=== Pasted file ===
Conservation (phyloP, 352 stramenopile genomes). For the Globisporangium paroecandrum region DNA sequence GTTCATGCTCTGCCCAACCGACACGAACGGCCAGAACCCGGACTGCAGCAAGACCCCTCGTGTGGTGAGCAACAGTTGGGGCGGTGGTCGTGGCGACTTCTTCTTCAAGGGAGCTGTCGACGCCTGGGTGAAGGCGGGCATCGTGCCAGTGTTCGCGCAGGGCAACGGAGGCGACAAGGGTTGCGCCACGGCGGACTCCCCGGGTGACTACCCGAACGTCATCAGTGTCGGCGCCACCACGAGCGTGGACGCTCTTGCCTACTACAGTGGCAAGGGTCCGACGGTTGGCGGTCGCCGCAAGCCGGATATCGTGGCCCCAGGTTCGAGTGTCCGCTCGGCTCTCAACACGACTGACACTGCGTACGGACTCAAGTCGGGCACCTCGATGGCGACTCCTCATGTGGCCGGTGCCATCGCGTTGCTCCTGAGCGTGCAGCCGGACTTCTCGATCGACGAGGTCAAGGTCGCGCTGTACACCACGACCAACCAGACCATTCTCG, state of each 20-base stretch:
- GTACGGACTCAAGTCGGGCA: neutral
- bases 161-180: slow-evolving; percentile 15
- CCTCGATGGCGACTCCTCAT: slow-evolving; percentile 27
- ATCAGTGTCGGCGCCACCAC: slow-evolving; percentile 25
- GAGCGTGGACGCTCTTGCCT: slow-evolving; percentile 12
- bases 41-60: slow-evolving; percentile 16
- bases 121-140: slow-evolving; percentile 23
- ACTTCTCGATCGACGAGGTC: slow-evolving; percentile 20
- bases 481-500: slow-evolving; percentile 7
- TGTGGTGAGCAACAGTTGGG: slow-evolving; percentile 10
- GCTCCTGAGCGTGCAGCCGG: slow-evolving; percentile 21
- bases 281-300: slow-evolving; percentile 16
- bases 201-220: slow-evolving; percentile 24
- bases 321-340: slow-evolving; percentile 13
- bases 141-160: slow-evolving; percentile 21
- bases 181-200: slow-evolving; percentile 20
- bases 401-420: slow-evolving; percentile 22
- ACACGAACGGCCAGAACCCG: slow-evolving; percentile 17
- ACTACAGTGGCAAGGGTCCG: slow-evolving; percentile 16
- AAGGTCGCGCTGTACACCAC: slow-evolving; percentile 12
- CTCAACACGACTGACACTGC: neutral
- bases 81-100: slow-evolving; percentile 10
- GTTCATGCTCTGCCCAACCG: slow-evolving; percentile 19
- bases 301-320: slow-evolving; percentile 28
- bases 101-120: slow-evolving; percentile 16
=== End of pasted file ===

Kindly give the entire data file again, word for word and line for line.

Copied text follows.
Conservation (phyloP, 352 stramenopile genomes). For the Globisporangium paroecandrum region DNA sequence GTTCATGCTCTGCCCAACCGACACGAACGGCCAGAACCCGGACTGCAGCAAGACCCCTCGTGTGGTGAGCAACAGTTGGGGCGGTGGTCGTGGCGACTTCTTCTTCAAGGGAGCTGTCGACGCCTGGGTGAAGGCGGGCATCGTGCCAGTGTTCGCGCAGGGCAACGGAGGCGACAAGGGTTGCGCCACGGCGGACTCCCCGGGTGACTACCCGAACGTCATCAGTGTCGGCGCCACCACGAGCGTGGACGCTCTTGCCTACTACAGTGGCAAGGGTCCGACGGTTGGCGGTCGCCGCAAGCCGGATATCGTGGCCCCAGGTTCGAGTGTCCGCTCGGCTCTCAACACGACTGACACTGCGTACGGACTCAAGTCGGGCACCTCGATGGCGACTCCTCATGTGGCCGGTGCCATCGCGTTGCTCCTGAGCGTGCAGCCGGACTTCTCGATCGACGAGGTCAAGGTCGCGCTGTACACCACGACCAACCAGACCATTCTCG, state of each 20-base stretch:
- GTACGGACTCAAGTCGGGCA: neutral
- bases 161-180: slow-evolving; percentile 15
- CCTCGATGGCGACTCCTCAT: slow-evolving; percentile 27
- ATCAGTGTCGGCGCCACCAC: slow-evolving; percentile 25
- GAGCGTGGACGCTCTTGCCT: slow-evolving; percentile 12
- bases 41-60: slow-evolving; percentile 16
- bases 121-140: slow-evolving; percentile 23
- ACTTCTCGATCGACGAGGTC: slow-evolving; percentile 20
- bases 481-500: slow-evolving; percentile 7
- TGTGGTGAGCAACAGTTGGG: slow-evolving; percentile 10
- GCTCCTGAGCGTGCAGCCGG: slow-evolving; percentile 21
- bases 281-300: slow-evolving; percentile 16
- bases 201-220: slow-evolving; percentile 24
- bases 321-340: slow-evolving; percentile 13
- bases 141-160: slow-evolving; percentile 21
- bases 181-200: slow-evolving; percentile 20
- bases 401-420: slow-evolving; percentile 22
- ACACGAACGGCCAGAACCCG: slow-evolving; percentile 17
- ACTACAGTGGCAAGGGTCCG: slow-evolving; percentile 16
- AAGGTCGCGCTGTACACCAC: slow-evolving; percentile 12
- CTCAACACGACTGACACTGC: neutral
- bases 81-100: slow-evolving; percentile 10
- GTTCATGCTCTGCCCAACCG: slow-evolving; percentile 19
- bases 301-320: slow-evolving; percentile 28
- bases 101-120: slow-evolving; percentile 16